THE PERIPHERY: It’s smart to pay attention to what’s in front of you, but have you noticed what’s happening along the periphery of your vision?
Part 2 of a 3-part series (part 1 is here).
FREE TRADE IS A BIG DEAL in southwestern Ontario. I’m visiting relatives here. Donald Trump just declared NAFTA as good as dead. Pointing to a new deal with Mexico, the American president set a deadline for Canada to come to terms. Friday. The end of the month.
And I wonder how this will all land in a prosperous region of the country dependent on a trade deal now on the ropes. Am I looking at the end of an era?
First thing I noticed: Trekking through the farming community where I grew up near Tillsonburg in southern Ontario — talking to locals in church basements, at kitchen tables, in fields of ripening crops — I asked what they thought about supply management in dairy & poultry.
And another provocative question: how much is too much and what’s not enough when it comes to investment in today’s rural communities & people who look after the land (more on this in a moment)?
Second thing: Same week, I drove the busiest road in North America — Hwy 401 in Ontario — connecting the Canadian auto parts & supply-chain to Detroit, the epicentre of the American auto sector. Truck after truck after truck. And still more trucks travelling on Hwy 402 — Sarnia’s border crossing — enroute to the Motor City. Everywhere alongside these bustling highways, there’s hard evidence of Canada’s auto sector and how it weaves nearly perfect into America’s. It’s been this way for decades, since Ontario’s Auto Pact of the 1960s. And just like oil pipelines crossing borders in the West, it’s a no brainer to see that Canada’s economy is now fully integrated with the United States.
Why do we pretend otherwise?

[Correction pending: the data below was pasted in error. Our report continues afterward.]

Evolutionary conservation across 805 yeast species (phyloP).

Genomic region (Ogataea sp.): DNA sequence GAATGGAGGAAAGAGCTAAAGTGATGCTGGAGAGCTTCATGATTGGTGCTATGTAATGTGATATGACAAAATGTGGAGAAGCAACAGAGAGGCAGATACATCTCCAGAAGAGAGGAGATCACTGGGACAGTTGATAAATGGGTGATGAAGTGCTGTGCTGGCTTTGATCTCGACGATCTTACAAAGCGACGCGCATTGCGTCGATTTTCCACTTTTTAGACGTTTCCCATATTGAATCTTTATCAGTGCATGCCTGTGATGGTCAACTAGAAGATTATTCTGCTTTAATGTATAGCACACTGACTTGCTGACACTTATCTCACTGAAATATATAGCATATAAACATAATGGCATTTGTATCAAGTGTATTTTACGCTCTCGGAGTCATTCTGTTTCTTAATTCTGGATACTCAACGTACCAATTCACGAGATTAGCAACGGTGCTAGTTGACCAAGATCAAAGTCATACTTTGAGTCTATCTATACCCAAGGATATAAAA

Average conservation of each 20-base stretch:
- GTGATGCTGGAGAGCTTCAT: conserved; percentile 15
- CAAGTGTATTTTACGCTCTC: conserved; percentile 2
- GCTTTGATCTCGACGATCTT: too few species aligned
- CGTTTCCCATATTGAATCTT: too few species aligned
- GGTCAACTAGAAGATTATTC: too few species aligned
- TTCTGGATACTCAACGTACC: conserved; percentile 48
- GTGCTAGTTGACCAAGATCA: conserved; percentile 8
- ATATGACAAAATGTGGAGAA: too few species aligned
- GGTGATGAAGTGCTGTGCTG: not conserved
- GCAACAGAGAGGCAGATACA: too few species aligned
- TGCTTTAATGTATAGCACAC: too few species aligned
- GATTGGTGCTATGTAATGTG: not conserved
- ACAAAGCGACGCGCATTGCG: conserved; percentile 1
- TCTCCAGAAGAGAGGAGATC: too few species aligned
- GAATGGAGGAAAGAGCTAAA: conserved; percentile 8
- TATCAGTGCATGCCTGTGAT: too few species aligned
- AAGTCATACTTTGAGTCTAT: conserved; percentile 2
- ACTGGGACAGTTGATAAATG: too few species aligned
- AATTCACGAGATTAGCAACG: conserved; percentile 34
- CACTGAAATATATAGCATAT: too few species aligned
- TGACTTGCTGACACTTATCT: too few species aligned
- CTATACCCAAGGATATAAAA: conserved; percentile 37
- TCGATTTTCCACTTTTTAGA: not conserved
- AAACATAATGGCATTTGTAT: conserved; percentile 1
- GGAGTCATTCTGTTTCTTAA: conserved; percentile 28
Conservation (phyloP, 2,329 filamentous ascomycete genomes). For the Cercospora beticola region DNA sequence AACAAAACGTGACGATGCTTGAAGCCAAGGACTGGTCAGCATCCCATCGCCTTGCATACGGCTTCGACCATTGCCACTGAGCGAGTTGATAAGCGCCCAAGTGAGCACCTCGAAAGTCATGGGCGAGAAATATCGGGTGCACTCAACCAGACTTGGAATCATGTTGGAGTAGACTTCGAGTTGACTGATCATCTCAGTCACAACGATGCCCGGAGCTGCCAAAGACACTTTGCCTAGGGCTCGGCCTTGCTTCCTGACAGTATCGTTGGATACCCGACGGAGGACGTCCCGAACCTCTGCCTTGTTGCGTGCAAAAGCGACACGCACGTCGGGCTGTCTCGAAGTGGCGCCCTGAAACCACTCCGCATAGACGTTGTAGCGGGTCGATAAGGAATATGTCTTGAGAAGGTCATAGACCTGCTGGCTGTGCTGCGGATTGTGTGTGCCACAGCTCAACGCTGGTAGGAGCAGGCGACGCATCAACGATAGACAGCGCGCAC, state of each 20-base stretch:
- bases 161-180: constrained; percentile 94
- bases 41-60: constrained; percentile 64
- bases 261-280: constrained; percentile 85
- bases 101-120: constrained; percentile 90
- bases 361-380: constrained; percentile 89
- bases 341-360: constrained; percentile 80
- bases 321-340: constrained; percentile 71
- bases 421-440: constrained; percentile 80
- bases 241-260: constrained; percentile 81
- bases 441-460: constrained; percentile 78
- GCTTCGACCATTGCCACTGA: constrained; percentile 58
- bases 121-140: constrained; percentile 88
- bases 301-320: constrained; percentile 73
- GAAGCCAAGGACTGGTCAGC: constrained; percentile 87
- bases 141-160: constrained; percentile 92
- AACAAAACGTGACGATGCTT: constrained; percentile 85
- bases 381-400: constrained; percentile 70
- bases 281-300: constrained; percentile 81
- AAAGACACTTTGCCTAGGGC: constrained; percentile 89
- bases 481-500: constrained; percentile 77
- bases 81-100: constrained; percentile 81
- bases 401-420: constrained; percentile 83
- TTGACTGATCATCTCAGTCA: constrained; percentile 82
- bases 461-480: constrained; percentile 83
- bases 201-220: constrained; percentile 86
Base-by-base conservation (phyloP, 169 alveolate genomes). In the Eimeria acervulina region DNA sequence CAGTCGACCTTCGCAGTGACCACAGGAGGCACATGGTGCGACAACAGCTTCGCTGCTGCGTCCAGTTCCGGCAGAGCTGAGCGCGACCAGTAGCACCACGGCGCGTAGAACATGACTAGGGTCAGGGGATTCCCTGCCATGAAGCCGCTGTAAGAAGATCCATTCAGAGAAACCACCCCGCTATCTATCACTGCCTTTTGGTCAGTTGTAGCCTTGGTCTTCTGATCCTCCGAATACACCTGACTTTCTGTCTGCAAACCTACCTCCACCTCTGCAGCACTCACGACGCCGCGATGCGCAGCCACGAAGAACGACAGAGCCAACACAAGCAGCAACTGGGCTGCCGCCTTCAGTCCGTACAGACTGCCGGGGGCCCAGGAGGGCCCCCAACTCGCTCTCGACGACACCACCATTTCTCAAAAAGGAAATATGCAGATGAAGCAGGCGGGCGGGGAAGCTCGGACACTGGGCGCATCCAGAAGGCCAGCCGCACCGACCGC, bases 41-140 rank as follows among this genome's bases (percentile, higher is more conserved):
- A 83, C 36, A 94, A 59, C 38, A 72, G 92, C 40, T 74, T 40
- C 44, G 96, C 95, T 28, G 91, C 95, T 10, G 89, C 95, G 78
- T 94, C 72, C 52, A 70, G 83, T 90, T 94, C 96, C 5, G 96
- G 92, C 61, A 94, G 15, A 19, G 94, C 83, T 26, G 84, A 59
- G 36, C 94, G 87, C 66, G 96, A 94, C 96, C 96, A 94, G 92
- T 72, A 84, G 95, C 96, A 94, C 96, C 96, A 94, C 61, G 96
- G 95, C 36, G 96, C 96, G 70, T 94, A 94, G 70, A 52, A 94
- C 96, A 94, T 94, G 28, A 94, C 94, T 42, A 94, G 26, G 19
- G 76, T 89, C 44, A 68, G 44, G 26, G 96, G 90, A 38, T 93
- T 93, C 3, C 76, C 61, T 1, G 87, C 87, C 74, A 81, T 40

I’m on the lookout for pragmatism. It’s there, but sometimes you really have to poke — hard.
First: supply management. It’s leading to distorted economics.
Locals say: No one raises chickens to make money; the value of your quota creates the most wealth.
Translation: government guaranteed quota is a cash cow.
Dairy cattle barns — enormous in size — are being constructed on top of rich soil that’s perfect for high-yield market gardening (the most expensive land for agriculture in the region). The value of the supply management quota — not the pricey land underfoot — makes a fortune. And until that changes, nobody’s selling out.
Farms and farmers in the predominantly Dutch community I’m visiting are doing well. They’re rich. And entire communities have benefited from their largesse — schools, seniors homes, churches and commerce — not a bad thing.
When I asked non-dairy & poultry farmers what they saw, the number one ‘noticing’ was inflation. Supply management is causing the price of all farm land to go up, they tell me; a good thing if you are selling, not great if you’re young and looking to buy.
Is there a sense that supply management will soon disappear? The general consensus: Can’t imagine it ever ending. Shrugs. And even with Trump’s threats, the impression here is there’s no sense of elevated risk. That’s just weird to me. Feels like entitlement. Maybe not a cartel, but there’s something here that doesn’t sit right.
Supply management is more than just cash flow.
In the last blog, I talked about ranchers in southern Alberta who lease land from the provincial government to graze cattle. Up close, that looked more like preserving a way-of-life than making a lot of money and tilting trade. But wandering around the prosperous ‘supply managed’ parts of southern Ontario, a place I know well, it felt very different than my recent experience in Alberta’s ranch country.
It’s my old stomping grounds, so I feel entitled to say this: Supply Management in southern Ontario is much, much more than sustaining a subsistence lifestyle, and looking after agricultural land. Many farm families here are wealthy beyond imagination. The grumbling I heard about this all being ‘too much’ resonates with me; it’s not to be written off as schadenfreude — envy and jealousy — spanking-new dairy barns complete with board rooms and fancy seating, full kitchens & residential suites (for the farm workers) feels way over-the-top.